VOD film review: State of Play
James R | On 10, Nov 2009
Director: Kevin McDonald
Cast: Russell Crowe, Ben Affleck, Rachel McAdams, Helen Mirren
Back in 2003, the BBC produced a veritable masterpiece of conspiracy, sex, murder and journalists. Lighting up the gloom between public and private politics, it was a six-part scorcher of good television. The best TV series of the decade? While the US have The Wire, us Brits had State of Play.
Fast-track 6 years and here comes the Hollywood version, trampling over the tapes of televisual past. But the footsteps tread lighter than you think; daintily picking his way through the original show, director Kevin McDonald is as sure-footed as ever, piecing together the complex puzzle with a polished sense of pace. It’s just a shame that the script has to be so streamlined.
The story starts with death, namely that of Sonia Baker, researcher for Congressman Stephen Collins (Affleck). But it turns out that there was something going on behind closed doors: a cover-up from security giant, Pointcorps.
Uncovering the whole affair is dogged journalist Cal McCaffrey (Crowe). He’s got long hair. And a belly. He’s old school. Della Frye (McAdams) is of the new school – all blogs and no pens. Up the food chain, hard-nosed editor Cameron (Mirren) tries to balance the two, all three caught between corporate pressure and moral conviction. As the presses start to print, bullets begin to fly, and the whole thing comes crashing into daylight.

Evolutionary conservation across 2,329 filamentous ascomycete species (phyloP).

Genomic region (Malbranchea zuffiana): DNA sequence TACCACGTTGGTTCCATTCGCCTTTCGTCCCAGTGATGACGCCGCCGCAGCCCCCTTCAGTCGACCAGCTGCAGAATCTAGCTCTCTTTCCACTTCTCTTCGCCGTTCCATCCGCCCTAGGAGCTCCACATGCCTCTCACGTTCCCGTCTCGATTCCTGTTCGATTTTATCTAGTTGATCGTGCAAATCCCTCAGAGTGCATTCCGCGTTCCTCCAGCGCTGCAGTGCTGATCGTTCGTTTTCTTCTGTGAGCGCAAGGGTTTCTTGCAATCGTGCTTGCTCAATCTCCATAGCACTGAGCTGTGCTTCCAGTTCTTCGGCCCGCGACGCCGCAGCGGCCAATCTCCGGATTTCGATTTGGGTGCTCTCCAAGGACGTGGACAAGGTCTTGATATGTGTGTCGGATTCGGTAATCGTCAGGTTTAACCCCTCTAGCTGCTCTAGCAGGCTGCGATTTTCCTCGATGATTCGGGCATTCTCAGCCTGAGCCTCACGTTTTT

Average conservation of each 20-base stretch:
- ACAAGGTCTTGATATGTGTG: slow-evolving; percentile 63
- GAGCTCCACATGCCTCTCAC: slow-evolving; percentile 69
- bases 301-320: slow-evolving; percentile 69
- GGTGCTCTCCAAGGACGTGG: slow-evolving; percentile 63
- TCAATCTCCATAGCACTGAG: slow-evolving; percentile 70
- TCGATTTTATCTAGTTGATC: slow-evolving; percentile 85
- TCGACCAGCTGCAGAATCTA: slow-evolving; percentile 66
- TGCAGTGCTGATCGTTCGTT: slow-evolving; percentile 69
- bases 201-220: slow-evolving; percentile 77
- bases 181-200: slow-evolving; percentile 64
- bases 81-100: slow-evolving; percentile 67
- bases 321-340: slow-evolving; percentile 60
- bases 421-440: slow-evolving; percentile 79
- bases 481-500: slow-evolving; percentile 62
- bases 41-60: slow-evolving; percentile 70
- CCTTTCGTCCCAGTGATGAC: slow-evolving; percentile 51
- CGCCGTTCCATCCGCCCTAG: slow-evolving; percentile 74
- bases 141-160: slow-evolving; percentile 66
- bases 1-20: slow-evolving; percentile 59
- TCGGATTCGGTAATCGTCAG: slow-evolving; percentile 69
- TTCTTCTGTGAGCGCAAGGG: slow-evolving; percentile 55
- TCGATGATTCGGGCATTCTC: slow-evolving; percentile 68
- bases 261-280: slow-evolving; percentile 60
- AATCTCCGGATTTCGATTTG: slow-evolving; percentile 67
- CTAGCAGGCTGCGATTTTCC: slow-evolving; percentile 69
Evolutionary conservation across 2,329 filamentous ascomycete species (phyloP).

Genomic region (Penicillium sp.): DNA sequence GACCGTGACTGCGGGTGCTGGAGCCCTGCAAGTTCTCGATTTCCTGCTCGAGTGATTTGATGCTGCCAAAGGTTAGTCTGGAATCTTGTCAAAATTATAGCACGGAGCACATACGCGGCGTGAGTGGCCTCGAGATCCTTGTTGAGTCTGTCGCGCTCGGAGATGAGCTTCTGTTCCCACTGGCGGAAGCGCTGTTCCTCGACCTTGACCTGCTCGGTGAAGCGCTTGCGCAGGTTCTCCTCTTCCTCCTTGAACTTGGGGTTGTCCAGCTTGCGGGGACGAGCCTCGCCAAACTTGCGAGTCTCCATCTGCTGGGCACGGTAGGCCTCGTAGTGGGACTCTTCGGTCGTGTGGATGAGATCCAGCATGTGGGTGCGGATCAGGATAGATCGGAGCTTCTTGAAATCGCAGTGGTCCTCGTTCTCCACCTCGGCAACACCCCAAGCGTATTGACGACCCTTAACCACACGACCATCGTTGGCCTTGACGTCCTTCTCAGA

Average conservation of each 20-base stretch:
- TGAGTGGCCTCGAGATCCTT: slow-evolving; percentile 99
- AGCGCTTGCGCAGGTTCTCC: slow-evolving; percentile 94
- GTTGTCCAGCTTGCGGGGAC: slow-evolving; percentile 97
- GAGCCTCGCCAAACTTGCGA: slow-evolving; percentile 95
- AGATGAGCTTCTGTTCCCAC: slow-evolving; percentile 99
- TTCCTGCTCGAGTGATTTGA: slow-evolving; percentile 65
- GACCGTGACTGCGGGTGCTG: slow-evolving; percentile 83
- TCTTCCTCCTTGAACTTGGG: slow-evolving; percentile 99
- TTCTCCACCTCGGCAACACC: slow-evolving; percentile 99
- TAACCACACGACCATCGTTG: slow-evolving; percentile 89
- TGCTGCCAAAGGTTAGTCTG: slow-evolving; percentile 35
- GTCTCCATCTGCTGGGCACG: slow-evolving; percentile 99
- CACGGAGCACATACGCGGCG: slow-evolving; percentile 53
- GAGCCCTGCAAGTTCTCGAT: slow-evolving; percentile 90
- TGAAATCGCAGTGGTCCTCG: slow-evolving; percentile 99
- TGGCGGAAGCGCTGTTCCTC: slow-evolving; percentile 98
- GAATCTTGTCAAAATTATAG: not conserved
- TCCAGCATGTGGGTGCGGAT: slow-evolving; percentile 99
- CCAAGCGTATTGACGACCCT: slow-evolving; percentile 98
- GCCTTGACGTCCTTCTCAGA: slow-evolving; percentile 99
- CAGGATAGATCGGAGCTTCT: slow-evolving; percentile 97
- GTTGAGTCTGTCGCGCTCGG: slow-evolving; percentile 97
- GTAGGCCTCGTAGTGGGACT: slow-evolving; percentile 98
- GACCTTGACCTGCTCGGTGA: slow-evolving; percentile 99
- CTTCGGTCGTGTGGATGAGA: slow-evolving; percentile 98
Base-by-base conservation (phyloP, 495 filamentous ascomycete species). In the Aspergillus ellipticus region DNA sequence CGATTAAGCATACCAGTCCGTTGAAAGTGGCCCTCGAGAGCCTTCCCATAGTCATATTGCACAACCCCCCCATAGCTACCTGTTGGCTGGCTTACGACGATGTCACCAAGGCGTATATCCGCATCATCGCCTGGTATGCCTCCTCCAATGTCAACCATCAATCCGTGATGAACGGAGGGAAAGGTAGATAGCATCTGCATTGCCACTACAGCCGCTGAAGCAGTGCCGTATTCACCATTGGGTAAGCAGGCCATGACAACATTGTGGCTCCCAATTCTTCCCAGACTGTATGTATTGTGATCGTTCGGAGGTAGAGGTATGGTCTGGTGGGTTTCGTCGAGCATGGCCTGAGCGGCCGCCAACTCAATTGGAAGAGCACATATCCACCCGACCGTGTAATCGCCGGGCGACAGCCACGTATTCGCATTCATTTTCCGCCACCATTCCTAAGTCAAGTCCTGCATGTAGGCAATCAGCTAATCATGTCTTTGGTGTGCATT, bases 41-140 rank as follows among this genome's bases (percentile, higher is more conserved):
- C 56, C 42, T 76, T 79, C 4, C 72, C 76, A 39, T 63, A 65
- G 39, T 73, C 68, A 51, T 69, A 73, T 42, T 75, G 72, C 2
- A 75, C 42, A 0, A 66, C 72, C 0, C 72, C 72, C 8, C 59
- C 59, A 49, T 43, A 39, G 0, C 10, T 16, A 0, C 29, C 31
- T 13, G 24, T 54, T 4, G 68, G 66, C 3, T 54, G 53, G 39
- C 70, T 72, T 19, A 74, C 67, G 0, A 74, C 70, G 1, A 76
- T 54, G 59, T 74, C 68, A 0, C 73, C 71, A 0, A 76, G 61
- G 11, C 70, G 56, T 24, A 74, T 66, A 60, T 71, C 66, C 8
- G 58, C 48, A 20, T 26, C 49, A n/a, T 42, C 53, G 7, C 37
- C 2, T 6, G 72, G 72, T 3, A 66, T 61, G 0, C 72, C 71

Condensed into 2 hours, the series’ story makes for a gripping thriller, but over 6 you get a lot more character and a lot less cliché. Having 3 co-writers to adjust one man’s work doesn’t help matters; the new location (Capitol Hill instead of Westminster) works well on the big screen, but the depth of the people within it is lost.
The cast are all solid, each making their inherited roles their own. But it’s hard to believe Collins and Cal were once roommates (the original series’ back-story of Cal being Collins’ campaign manager was far more convincing). Robin Wright’s wife, meanwhile, is sadly shunted to the sidelines. But with suspense and intrigue by the bucket-load, you’ll soon be caught up in the gripping web; Kevin’s confident helming makes for one classy thriller.
Stripped down and scaled up, State of Play suits the big screen. It might be sliced and sprinkled with cheese, but it’s still a compressed can of cracking cinema. The end credits alone are worth tuning in for.